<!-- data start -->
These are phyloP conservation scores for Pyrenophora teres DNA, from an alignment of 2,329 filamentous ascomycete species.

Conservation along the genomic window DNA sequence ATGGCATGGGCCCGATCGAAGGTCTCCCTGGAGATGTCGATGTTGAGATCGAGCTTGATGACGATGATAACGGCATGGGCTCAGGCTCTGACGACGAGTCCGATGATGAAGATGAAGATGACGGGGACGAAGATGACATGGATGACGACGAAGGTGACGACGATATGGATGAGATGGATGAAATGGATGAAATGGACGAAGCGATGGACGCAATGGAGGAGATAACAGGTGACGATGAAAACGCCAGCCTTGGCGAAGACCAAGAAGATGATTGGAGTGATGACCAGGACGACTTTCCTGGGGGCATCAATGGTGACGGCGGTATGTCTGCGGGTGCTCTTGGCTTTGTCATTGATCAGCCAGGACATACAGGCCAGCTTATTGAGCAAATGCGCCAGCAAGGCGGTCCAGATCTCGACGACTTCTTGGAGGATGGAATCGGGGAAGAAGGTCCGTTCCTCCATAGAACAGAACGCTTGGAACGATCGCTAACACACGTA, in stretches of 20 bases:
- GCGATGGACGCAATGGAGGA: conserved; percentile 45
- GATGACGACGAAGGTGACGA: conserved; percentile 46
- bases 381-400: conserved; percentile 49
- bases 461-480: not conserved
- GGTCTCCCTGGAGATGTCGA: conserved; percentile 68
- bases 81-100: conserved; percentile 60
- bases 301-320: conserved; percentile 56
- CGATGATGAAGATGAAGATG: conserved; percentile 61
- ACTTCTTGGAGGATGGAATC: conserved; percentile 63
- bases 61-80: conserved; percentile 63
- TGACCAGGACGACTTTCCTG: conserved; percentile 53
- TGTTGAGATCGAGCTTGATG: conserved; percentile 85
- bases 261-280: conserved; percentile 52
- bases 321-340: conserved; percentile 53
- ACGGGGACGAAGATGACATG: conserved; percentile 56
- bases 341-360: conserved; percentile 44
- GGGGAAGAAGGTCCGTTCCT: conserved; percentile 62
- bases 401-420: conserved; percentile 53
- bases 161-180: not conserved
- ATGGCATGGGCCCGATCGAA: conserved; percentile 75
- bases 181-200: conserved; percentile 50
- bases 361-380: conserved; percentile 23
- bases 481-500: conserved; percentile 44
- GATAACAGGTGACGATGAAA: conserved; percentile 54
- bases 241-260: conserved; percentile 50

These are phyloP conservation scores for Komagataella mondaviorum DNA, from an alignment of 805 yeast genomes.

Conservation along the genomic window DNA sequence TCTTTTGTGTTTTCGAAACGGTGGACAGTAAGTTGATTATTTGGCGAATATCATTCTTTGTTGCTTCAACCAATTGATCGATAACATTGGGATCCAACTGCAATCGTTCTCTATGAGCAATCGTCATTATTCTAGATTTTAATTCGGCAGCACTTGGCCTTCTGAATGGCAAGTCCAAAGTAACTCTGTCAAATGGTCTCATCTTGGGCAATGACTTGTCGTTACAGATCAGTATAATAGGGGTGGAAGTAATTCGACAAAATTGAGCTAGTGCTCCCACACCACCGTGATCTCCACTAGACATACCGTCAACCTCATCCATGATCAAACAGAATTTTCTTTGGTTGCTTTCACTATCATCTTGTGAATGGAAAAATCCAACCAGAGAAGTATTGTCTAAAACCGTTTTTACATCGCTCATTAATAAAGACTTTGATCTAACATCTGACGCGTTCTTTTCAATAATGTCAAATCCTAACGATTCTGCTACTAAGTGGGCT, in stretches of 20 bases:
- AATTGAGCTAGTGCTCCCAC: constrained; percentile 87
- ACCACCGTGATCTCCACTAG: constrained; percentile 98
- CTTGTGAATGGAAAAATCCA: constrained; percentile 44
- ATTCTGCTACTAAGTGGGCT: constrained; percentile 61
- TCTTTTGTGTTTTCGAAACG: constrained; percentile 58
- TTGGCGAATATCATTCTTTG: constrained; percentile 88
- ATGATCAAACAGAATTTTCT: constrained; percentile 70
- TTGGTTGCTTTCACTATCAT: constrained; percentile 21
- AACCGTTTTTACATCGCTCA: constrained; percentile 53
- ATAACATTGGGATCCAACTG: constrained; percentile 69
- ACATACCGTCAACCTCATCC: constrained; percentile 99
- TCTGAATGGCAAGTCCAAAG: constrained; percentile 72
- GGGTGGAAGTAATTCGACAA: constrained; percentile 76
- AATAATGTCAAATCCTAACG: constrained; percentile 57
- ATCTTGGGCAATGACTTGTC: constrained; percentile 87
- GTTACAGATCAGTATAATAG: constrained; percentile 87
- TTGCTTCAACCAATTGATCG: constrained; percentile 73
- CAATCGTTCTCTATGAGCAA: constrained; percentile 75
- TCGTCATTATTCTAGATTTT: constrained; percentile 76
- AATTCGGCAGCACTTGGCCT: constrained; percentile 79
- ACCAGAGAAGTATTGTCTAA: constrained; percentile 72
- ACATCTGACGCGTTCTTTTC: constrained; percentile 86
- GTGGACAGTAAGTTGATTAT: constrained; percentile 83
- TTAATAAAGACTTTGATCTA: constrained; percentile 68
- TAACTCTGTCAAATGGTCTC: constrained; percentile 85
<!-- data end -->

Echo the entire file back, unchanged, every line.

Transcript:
These are phyloP conservation scores for Pyrenophora teres DNA, from an alignment of 2,329 filamentous ascomycete species.

Conservation along the genomic window DNA sequence ATGGCATGGGCCCGATCGAAGGTCTCCCTGGAGATGTCGATGTTGAGATCGAGCTTGATGACGATGATAACGGCATGGGCTCAGGCTCTGACGACGAGTCCGATGATGAAGATGAAGATGACGGGGACGAAGATGACATGGATGACGACGAAGGTGACGACGATATGGATGAGATGGATGAAATGGATGAAATGGACGAAGCGATGGACGCAATGGAGGAGATAACAGGTGACGATGAAAACGCCAGCCTTGGCGAAGACCAAGAAGATGATTGGAGTGATGACCAGGACGACTTTCCTGGGGGCATCAATGGTGACGGCGGTATGTCTGCGGGTGCTCTTGGCTTTGTCATTGATCAGCCAGGACATACAGGCCAGCTTATTGAGCAAATGCGCCAGCAAGGCGGTCCAGATCTCGACGACTTCTTGGAGGATGGAATCGGGGAAGAAGGTCCGTTCCTCCATAGAACAGAACGCTTGGAACGATCGCTAACACACGTA, in stretches of 20 bases:
- GCGATGGACGCAATGGAGGA: conserved; percentile 45
- GATGACGACGAAGGTGACGA: conserved; percentile 46
- bases 381-400: conserved; percentile 49
- bases 461-480: not conserved
- GGTCTCCCTGGAGATGTCGA: conserved; percentile 68
- bases 81-100: conserved; percentile 60
- bases 301-320: conserved; percentile 56
- CGATGATGAAGATGAAGATG: conserved; percentile 61
- ACTTCTTGGAGGATGGAATC: conserved; percentile 63
- bases 61-80: conserved; percentile 63
- TGACCAGGACGACTTTCCTG: conserved; percentile 53
- TGTTGAGATCGAGCTTGATG: conserved; percentile 85
- bases 261-280: conserved; percentile 52
- bases 321-340: conserved; percentile 53
- ACGGGGACGAAGATGACATG: conserved; percentile 56
- bases 341-360: conserved; percentile 44
- GGGGAAGAAGGTCCGTTCCT: conserved; percentile 62
- bases 401-420: conserved; percentile 53
- bases 161-180: not conserved
- ATGGCATGGGCCCGATCGAA: conserved; percentile 75
- bases 181-200: conserved; percentile 50
- bases 361-380: conserved; percentile 23
- bases 481-500: conserved; percentile 44
- GATAACAGGTGACGATGAAA: conserved; percentile 54
- bases 241-260: conserved; percentile 50

These are phyloP conservation scores for Komagataella mondaviorum DNA, from an alignment of 805 yeast genomes.

Conservation along the genomic window DNA sequence TCTTTTGTGTTTTCGAAACGGTGGACAGTAAGTTGATTATTTGGCGAATATCATTCTTTGTTGCTTCAACCAATTGATCGATAACATTGGGATCCAACTGCAATCGTTCTCTATGAGCAATCGTCATTATTCTAGATTTTAATTCGGCAGCACTTGGCCTTCTGAATGGCAAGTCCAAAGTAACTCTGTCAAATGGTCTCATCTTGGGCAATGACTTGTCGTTACAGATCAGTATAATAGGGGTGGAAGTAATTCGACAAAATTGAGCTAGTGCTCCCACACCACCGTGATCTCCACTAGACATACCGTCAACCTCATCCATGATCAAACAGAATTTTCTTTGGTTGCTTTCACTATCATCTTGTGAATGGAAAAATCCAACCAGAGAAGTATTGTCTAAAACCGTTTTTACATCGCTCATTAATAAAGACTTTGATCTAACATCTGACGCGTTCTTTTCAATAATGTCAAATCCTAACGATTCTGCTACTAAGTGGGCT, in stretches of 20 bases:
- AATTGAGCTAGTGCTCCCAC: constrained; percentile 87
- ACCACCGTGATCTCCACTAG: constrained; percentile 98
- CTTGTGAATGGAAAAATCCA: constrained; percentile 44
- ATTCTGCTACTAAGTGGGCT: constrained; percentile 61
- TCTTTTGTGTTTTCGAAACG: constrained; percentile 58
- TTGGCGAATATCATTCTTTG: constrained; percentile 88
- ATGATCAAACAGAATTTTCT: constrained; percentile 70
- TTGGTTGCTTTCACTATCAT: constrained; percentile 21
- AACCGTTTTTACATCGCTCA: constrained; percentile 53
- ATAACATTGGGATCCAACTG: constrained; percentile 69
- ACATACCGTCAACCTCATCC: constrained; percentile 99
- TCTGAATGGCAAGTCCAAAG: constrained; percentile 72
- GGGTGGAAGTAATTCGACAA: constrained; percentile 76
- AATAATGTCAAATCCTAACG: constrained; percentile 57
- ATCTTGGGCAATGACTTGTC: constrained; percentile 87
- GTTACAGATCAGTATAATAG: constrained; percentile 87
- TTGCTTCAACCAATTGATCG: constrained; percentile 73
- CAATCGTTCTCTATGAGCAA: constrained; percentile 75
- TCGTCATTATTCTAGATTTT: constrained; percentile 76
- AATTCGGCAGCACTTGGCCT: constrained; percentile 79
- ACCAGAGAAGTATTGTCTAA: constrained; percentile 72
- ACATCTGACGCGTTCTTTTC: constrained; percentile 86
- GTGGACAGTAAGTTGATTAT: constrained; percentile 83
- TTAATAAAGACTTTGATCTA: constrained; percentile 68
- TAACTCTGTCAAATGGTCTC: constrained; percentile 85